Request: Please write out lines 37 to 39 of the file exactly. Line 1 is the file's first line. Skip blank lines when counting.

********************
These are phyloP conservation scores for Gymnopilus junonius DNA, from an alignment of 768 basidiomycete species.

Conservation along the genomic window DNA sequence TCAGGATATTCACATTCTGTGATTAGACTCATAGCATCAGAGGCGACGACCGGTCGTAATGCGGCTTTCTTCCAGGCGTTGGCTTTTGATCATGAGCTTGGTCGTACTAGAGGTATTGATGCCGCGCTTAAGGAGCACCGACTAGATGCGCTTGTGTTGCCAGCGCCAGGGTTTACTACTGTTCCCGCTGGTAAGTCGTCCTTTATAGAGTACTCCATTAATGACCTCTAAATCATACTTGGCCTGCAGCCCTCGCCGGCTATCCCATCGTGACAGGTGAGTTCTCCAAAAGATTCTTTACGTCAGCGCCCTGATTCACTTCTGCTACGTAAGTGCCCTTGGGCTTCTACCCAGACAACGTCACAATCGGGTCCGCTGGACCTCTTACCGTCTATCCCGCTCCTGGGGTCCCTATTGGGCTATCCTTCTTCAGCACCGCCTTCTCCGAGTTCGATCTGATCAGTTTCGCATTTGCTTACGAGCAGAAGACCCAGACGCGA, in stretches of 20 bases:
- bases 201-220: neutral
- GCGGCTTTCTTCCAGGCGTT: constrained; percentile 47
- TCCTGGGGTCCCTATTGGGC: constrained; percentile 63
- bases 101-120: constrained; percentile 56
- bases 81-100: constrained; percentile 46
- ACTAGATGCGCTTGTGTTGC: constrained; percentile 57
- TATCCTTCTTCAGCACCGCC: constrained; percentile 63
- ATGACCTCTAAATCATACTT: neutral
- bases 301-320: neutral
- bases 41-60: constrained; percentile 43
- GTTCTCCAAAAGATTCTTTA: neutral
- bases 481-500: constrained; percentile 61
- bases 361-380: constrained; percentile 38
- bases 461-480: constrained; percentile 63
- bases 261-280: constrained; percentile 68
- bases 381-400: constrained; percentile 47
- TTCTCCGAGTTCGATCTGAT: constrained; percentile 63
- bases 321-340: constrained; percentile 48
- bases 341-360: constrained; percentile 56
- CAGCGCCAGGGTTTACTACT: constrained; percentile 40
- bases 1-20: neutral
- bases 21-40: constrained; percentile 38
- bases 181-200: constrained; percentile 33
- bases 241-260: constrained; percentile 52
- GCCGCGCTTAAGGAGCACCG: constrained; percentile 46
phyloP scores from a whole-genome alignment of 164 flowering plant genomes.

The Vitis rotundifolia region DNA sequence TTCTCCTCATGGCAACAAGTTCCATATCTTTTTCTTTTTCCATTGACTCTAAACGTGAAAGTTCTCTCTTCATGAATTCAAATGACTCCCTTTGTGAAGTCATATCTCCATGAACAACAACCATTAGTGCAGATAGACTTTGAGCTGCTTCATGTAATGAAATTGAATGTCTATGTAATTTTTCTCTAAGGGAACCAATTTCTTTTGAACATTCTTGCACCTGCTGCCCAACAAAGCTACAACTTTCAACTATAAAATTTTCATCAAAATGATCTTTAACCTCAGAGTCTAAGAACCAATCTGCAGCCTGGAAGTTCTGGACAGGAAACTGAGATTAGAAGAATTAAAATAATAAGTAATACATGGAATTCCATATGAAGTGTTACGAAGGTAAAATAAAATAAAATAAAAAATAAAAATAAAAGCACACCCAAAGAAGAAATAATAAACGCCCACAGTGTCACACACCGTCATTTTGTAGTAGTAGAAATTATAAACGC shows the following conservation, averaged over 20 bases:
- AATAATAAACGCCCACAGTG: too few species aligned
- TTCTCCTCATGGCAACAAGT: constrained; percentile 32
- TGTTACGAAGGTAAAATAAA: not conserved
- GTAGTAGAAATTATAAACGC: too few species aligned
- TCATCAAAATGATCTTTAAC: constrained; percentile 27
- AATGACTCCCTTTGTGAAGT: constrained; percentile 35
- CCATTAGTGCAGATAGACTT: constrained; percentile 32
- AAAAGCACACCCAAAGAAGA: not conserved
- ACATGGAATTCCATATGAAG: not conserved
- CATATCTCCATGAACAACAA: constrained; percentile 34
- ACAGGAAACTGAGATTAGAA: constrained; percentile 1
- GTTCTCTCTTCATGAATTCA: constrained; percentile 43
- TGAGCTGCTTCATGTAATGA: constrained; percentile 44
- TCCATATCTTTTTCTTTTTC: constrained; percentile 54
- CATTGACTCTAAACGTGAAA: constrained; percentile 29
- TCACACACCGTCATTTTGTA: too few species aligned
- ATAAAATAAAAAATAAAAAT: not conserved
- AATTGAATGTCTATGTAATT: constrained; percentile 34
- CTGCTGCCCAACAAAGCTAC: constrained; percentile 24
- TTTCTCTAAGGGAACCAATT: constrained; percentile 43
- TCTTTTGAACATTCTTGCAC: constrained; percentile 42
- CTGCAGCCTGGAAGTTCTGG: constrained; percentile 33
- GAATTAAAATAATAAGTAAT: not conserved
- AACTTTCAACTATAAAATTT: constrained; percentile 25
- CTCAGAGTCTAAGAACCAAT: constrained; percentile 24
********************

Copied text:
- AAAAGCACACCCAAAGAAGA: not conserved
- ACATGGAATTCCATATGAAG: not conserved
- CATATCTCCATGAACAACAA: constrained; percentile 34